What is it about 20 somethings new york times
The Defining Decade: Why Your Twenties Matter--And How to Make the Most of Them Now by Meg JayOur thirty-is-the-new-twenty culture tells us that the twentysomething years dont matter. Some say they are an extended adolescence. Others call them an emerging adulthood. But thirty is not the new twenty. In this enlightening book, Dr. Meg Jay reveals how many twentysomethings have been caught in a swirl of hype and misinformation that has trivialized what are actually the most defining years of adulthood. Drawing from more than ten years of work with hundreds of twentysomething clients and students, Dr. Jay weaves the science of the twentysomething years with compelling, behind-closed-doors stories from twentysomethings themselves. She shares what psychologists, sociologists, neurologists, reproductive specialists, human resources executives, and economists know about the unique power of our twenties and how they change our lives. The result is a provocative and sometimes poignant read that shows us why our twenties do matter. Our twenties are a time when the things we do--and the things we dont do--will have an enormous effect across years and even generations to come.
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What Is It About 20-somethings? I Don't Know, But Please Stop Asking Me
It's not just that Millennials are delaying marriage, home ownership, and career. It's that the very definition of "adulthood" is changing. Were they simply coddled, the byproduct of helicopter parenting, unable to live independent lives? Or were they experiencing, as psychologist Jeffrey Arnett once put it, "emerging adulthood" -- a special category defined by that "in between" feeling? The popularity of Henig's feature prompted her to investigate the issue further -- this time, with her something daughter, Samantha Henig, web editor for the New York Times Magazine. As a "something" myself, however, I found their assessment shallow. And the conclusions they reached felt neither scientifically valid nor satisfyingly personal.
It is little wonder that Americans in their 20s tend not to fix their life plans early on. In recent decades, corporate downsizing, the offshore outsourcing of both blue-collar and professional jobs and the loss of corporate loyalty to and pensions for committed employees and retirees have rendered quaint the notion of a settled, lifelong career. This situation can make career commitments seem daunting. Meanwhile, for the poorer classes, little has changed over the years. She, like generations before her, cannot reasonably be said to have an emerging adulthood.
Will they change the world or have to lower their sights? Man it's expensive to live and drive in CA. Are you keeping track of the money you owe dad and me? I think I speak for all of the Because we could do that, too. While I still rely on my parents and other benefactors for life's essentials, and as long as I hold fast to pipe dreams instead of seeking out a straight and narrow career path, some might say I'm still a child.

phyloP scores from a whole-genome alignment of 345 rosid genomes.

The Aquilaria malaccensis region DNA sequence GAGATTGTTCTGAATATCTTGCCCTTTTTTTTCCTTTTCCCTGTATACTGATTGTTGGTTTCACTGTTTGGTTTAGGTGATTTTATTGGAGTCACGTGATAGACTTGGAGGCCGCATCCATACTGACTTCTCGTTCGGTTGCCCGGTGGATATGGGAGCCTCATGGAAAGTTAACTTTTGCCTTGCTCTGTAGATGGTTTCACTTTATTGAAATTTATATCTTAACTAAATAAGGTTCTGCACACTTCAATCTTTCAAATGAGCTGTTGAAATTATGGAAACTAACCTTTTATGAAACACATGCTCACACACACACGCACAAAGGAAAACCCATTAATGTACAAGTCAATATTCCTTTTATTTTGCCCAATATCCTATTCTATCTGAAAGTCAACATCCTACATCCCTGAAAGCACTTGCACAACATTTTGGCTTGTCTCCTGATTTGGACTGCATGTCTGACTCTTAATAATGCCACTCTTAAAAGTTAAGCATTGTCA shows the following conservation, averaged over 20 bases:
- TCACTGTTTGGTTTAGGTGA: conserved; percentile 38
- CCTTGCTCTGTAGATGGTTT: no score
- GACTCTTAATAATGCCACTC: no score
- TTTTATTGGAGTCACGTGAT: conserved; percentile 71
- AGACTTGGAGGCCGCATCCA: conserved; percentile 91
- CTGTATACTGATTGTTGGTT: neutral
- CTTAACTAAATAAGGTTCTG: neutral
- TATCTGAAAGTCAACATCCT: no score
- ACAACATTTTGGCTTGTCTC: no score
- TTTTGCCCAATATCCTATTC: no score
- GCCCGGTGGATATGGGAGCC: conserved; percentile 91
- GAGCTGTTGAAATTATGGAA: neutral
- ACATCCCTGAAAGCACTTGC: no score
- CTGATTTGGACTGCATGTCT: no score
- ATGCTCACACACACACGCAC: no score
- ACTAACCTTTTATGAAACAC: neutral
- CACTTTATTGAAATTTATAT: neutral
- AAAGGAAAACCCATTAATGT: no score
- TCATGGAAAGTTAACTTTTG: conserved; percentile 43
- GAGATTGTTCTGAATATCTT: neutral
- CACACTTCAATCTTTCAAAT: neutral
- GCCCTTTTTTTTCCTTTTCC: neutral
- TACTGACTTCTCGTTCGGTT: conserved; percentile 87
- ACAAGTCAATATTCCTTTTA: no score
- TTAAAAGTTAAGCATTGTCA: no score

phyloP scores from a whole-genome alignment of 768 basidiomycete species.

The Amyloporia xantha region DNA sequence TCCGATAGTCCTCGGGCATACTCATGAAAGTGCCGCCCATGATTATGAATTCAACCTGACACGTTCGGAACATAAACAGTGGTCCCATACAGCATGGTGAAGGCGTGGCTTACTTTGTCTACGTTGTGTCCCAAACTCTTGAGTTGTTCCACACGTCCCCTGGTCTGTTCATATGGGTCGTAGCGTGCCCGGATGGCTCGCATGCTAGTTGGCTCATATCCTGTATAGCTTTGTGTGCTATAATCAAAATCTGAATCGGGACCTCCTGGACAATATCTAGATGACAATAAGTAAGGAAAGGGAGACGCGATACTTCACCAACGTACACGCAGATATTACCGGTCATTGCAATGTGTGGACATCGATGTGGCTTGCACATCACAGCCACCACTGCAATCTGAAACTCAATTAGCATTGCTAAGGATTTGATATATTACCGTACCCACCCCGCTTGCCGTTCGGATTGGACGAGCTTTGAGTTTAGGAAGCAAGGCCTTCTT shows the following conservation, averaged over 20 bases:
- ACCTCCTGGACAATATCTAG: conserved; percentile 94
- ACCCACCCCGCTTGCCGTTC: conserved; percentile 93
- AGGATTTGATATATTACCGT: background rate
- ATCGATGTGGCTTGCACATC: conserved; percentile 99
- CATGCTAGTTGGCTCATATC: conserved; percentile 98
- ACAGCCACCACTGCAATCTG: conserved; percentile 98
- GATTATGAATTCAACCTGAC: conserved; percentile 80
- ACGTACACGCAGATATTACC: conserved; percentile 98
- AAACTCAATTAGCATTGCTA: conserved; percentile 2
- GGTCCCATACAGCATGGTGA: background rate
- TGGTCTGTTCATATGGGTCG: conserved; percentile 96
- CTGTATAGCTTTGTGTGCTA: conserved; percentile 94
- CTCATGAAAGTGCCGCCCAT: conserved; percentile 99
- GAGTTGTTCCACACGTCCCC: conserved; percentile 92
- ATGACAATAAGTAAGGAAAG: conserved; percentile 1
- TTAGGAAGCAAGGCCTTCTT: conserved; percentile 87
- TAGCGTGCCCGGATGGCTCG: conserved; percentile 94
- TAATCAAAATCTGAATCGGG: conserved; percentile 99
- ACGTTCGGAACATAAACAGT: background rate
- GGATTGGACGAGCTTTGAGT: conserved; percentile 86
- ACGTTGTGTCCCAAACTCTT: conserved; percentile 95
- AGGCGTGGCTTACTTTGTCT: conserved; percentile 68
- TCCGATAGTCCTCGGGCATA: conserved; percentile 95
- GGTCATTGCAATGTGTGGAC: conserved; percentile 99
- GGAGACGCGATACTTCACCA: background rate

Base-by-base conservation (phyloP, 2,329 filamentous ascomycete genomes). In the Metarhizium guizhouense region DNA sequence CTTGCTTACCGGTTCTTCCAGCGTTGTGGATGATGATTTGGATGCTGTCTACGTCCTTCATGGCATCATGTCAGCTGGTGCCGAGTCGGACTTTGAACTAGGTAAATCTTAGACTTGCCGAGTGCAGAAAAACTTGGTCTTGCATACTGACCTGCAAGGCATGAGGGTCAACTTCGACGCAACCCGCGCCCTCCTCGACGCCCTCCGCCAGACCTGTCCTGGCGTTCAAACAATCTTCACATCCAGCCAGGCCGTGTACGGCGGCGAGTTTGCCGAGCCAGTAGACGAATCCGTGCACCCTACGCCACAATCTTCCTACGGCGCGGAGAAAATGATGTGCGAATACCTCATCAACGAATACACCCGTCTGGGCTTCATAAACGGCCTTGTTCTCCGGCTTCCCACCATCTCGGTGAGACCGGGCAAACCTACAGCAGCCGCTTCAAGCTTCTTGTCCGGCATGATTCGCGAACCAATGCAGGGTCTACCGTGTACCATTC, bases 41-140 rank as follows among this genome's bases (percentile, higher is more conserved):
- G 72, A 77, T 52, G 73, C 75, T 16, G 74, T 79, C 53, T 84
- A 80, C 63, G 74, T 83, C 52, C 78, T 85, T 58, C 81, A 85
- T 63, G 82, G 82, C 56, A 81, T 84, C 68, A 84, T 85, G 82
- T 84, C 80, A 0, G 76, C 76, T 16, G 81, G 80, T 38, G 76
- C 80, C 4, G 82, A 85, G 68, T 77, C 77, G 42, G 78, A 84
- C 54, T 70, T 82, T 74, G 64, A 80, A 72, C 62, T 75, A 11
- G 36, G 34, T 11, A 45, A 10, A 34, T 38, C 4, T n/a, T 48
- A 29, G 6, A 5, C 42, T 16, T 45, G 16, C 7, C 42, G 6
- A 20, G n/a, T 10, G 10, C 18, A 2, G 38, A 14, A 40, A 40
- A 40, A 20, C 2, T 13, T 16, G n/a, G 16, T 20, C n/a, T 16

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Why are so many people in their 20s taking so long to grow up? A cover of The New Yorker last spring picked up on the zeitgeist: a young man hangs up his new Ph. In the doorway stand his parents, their expressions a mix of resignation, worry, annoyance and perplexity: how exactly did this happen? The 20s are a black box, and there is a lot of churning in there. One-third of people in their 20s move to a new residence every year. Forty percent move back home with their parents at least once. They go through an average of seven jobs in their 20s, more job changes than in any other stretch.
I am perhaps the only person I know who was a child in the same house in which his father was a child, the house my grandfather built after the war. There is something oddly un-American-in-the st -century about the idea of generations staying in the same place and not moving for purposes of jobs or better opportunities. Move-up, move-on, better yourself, improve your lot in life, generation to generation — this is the mantra that we have been taught. My father runs a successful business; my parents could live in a house three times this size, but here they still are, sixty years later. The house was built on the crown of what once was an empty hill facing the Rocky Mountains on the front range of Colorado. The neighborhood grew up around it, and trees were planted, yards cultivated, and roads paved running to and from the place. Power lines went up, and sheds and houses that now obscure our view of the mountains.
What is the deal with somethings, these days? That's the question burning up the Internet and family room tables across the country since Robin Marantz Henig posed it in a mammoth New York Times Magazine article. In the last 30 years, Generation Y or the Millennials have pushed back each of the five milestones of adulthood: completing school, leaving home, becoming financially independent, marrying and having a child. We're not children, not yet adults, but rather in some Britney Spearsesque middle world of psychological development. There are three levels to what author Henig calls "emerging adulthood.